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Crack Swiss Banks to Free Africa's Wealth

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New America Media – If President Barack Obama was looking for help with how best to make Africa a partner, he got a hint Wednesday when Switzerland agreed to give the Internal Revenue Service access to Swiss bank accounts of Americans. 

The deal between the United States and Switzerland was a settlement of a lawsuit seeking access to UBS bank accounts of Americans suspected of taking advantage of the European country's strict privacy laws to evade US taxes. 

The justice America received in this case is what Africans have been seeking from the West for decades.

African journalists, human rights activists, and advocates of democracy and good governance have always known that without the banking secrecy laws of countries like Switzerland, the level of corruption in Africa would plummet significantly.

A March 2009 editorial in the African Executive magazine, for instance, declared: "Western governments, [which] are quick to preach good governance to Africa ought to preach the same message to their banks, [which] act as safe havens for corrupt leaders. Bank secrecy laws in Switzerland, Jersey Island, Britain, Liechtenstein, Luxembourg, and Austria have encouraged Africa's vampire states to bank away monies meant for their countries' development." 

Lord Aikins Adusei, a Ghanaian anticorruption activist, had even harsher words for Swiss banks, labeling them "parasites feeding on the economies of poor Third World countries".

Activists like Adusei often get accused of blaming the West for Africa's problems, but thanks to Switzerland's banking secrecy laws and the US recession, America seems to have finally realized that a policy of a faraway country can have an adverse effect on the local economy. IRS Commissioner Douglas Shulman told reporters Wednesday that money US citizens are suspected to have stashed away in the Swiss banks was at one time as much as 18 billion dollars. As astounding as that figure sounds, it is unlikely that a single American hoarded as much as one corrupt African leader. 

A 2007 World Bank-United Nations report estimated that Gen. Sani Abacha, the late Nigerian dictator, for example, embezzled between two billion and five billion dollars. Gen. Abacha ruled what has been called one of the world's most corrupt countries for only five years – from 1993 to 1998. And in Zaire (now Democratic Republic of Congo), dictator Mobutu Sese Seko is said to have stolen approximately five billion dollars.

While in the United States money hidden away does little damage to the greater economy, in Africa it determines whether millions of children live or die. The same World Bank-UN report said that every 100 million dollars recovered could either give four million children full immunizations, cover safe water for 250,000 households, or provide a full year's worth of anti-retroviral HIV/AIDS drugs to more than 600,000 people.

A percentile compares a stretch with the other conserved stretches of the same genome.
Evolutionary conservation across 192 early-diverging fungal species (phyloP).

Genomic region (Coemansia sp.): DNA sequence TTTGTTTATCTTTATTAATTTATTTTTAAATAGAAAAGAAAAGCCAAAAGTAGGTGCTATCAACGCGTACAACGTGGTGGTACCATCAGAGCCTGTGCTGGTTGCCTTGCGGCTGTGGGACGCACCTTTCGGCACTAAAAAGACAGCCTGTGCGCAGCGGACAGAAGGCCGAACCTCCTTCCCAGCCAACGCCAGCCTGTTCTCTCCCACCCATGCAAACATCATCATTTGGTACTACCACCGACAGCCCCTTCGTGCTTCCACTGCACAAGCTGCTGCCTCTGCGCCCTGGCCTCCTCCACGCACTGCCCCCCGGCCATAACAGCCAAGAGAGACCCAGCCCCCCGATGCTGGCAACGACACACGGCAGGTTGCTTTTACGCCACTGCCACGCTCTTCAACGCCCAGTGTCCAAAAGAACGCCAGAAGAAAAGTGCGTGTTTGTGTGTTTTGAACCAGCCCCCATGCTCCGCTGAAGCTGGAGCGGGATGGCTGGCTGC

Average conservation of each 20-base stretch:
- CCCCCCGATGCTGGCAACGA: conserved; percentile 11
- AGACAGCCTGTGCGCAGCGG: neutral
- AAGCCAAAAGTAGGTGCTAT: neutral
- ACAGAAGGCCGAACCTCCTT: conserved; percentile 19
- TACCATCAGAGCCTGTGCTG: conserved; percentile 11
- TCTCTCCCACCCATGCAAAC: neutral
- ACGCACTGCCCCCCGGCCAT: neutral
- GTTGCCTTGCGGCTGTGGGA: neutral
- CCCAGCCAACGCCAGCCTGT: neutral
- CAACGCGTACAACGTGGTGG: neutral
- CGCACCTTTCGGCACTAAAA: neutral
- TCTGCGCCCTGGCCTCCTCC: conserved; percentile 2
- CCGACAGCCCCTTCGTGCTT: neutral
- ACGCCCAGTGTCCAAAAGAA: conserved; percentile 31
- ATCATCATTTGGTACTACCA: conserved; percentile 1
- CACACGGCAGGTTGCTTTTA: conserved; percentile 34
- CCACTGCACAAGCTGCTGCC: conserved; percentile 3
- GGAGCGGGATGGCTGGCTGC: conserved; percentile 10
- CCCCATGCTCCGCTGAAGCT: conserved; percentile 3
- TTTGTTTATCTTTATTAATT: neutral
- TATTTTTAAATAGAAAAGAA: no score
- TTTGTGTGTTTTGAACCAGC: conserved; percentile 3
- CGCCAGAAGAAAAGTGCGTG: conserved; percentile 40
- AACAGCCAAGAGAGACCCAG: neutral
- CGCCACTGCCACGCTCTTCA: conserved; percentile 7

Undoubtedly, the issue of corrupt African leaders emptying treasuries is not an exclusively African problem that calls solely for an African solution. 

In Ghana, Obama called on Africans to make reforms "that can unlock Africa's potential," a message that US Secretary of State Hillary Clinton continued to spread on her tour this month. 

It is evident that neither aid from wealthy nations nor donations from philanthropists and humanitarian organizations can save Africa's destitute. The only way out for Africa is the return of the money that has been stolen from the continent. 

According to UNAIDS, in 2007 alone 350,000 South Africans died of AIDS. The world would have screamed genocide if the apartheid government had killed half as many from 1948 to 1994. The fact that today's oppressors of Africa are black should not restrain the United States and the international community from sanctioning countries like Switzerland that allow dictators to continue condemning millions to death. 

On July 14, even before Obama had a chance to kick the jetlag from his visit to Africa, a Swiss court ruled that seven million dollars belonging to Mobutu Sese Seko must be returned to his family. The government of the Democratic Republic of Congo is appealing the decision. 

Here is a chance for the United States and the world to tell Switzerland that if your father steals a car and dies soon after pulling up to the driveway, it is still a stolen car.

Author of this article: Edwin Okong'o
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